There are 4,500 cockroach species, 30 of which are considered a nuisance pest. Nuisance cockroaches are capable of spreading disease and illness in businesses and residences.

For our August bug of the month we are going to focus on the most common nuisance cockroach in our Northern California and Nevada region, the oriental cockroach.


Identification and Background:
The oriental cockroach is of North African origin. Other names for the oriental cockroach include “black beetle” and “waterbug”. They are typically 1” to 1 1/4”, shiny black to dark reddish brown, with wings. One of the easiest ways to differentiate the male from female oriental cockroach is by the placement of the wings. While the males have large and noticeable wings covering most of the abdomen, females have smaller wings just at the top of the abdomen. Despite these features, adult oriental cockroaches do not fly.


Photo courtesy of UC Davis

Habits and Lifestyle:
The oriental cockroach is often found surviving quite well outdoors; living under stones, logs, leaf litter, or other debris. They prefer dark, moist living conditions. A lack of such conditions will drive the roach inside; this has been especially true in our recent drought conditions. While a roach can go a month without food, they will only survive two weeks without water. They feed on decaying organic matter, not discriminating food from filth. The oriental cockroach can reproduce very quickly. In one year one female and her offspring can produce nearly 200 new cockroaches.

Pest Habits:
Oriental cockroaches will get creative to find a way into a structure, entering through voids under doors, unscreened ventilators, air ducts, or utility pipes. Once indoors they seek dark, cool places such as sewers, drains, crawl spaces, damp basements, or floor drains. Their tendency to travel through sewer pipes and feed on filth makes them of great potential risk to inhabitants of the structure they vacate. Food poisoning and dysentery are diseases that can be transmitted by oriental roaches. These and other diseases can be easily transferred when they forage through kitchens. The oriental cockroach can also cause allergic reactions in some people. To make matters worse, they also have a particularly repugnant “roachy” odor.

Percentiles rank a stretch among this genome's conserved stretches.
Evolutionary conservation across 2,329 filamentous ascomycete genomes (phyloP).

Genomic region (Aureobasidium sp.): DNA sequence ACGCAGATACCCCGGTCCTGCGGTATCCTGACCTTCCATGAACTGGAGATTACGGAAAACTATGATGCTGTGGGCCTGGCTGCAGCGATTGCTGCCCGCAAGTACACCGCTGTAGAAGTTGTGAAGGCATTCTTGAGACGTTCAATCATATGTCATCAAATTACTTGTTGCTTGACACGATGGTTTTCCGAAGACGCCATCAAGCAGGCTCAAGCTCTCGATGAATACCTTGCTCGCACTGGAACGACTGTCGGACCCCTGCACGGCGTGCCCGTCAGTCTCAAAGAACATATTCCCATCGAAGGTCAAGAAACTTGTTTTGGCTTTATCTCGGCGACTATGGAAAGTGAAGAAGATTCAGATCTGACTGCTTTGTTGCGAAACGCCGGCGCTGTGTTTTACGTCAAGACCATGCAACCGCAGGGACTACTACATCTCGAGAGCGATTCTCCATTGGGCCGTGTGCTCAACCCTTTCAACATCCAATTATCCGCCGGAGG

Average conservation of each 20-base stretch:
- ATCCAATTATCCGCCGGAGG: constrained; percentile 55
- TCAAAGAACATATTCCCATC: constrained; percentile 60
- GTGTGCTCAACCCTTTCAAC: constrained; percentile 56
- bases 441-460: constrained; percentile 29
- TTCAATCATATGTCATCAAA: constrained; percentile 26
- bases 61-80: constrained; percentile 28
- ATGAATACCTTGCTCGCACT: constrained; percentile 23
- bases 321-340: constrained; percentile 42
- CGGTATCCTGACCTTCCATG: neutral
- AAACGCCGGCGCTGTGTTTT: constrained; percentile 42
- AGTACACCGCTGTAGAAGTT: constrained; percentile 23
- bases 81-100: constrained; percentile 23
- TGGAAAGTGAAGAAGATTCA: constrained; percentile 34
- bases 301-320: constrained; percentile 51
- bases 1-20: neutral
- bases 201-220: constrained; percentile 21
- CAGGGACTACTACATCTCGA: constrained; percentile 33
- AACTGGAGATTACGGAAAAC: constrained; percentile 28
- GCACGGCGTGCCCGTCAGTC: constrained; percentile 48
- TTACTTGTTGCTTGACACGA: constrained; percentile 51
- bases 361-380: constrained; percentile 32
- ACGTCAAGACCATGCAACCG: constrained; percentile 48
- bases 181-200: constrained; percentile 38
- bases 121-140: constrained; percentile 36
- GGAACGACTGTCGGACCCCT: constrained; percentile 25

An oriental cockroach found in the public restroom of an Advanced IPM customer.

Prevention and Control:
In drought conditions, it is important to have a preventative system in place. This is especially true for restaurants, food processing facilities, and grocery stores where disease can be easily passed on to the customer. Roach prevention is a multi-step process consisting of inspections of all items coming in, good sanitation practices, regular inspections of the structure, treatment where necessary, and follow-up maintenance.

If you are already experiencing a cockroach infestation, you should call a pest management company right away. The licensed professionals at Advanced Integrated Pest Management know how devastating these conditions can be and will come to your business or residence and perform an inspection free of charge.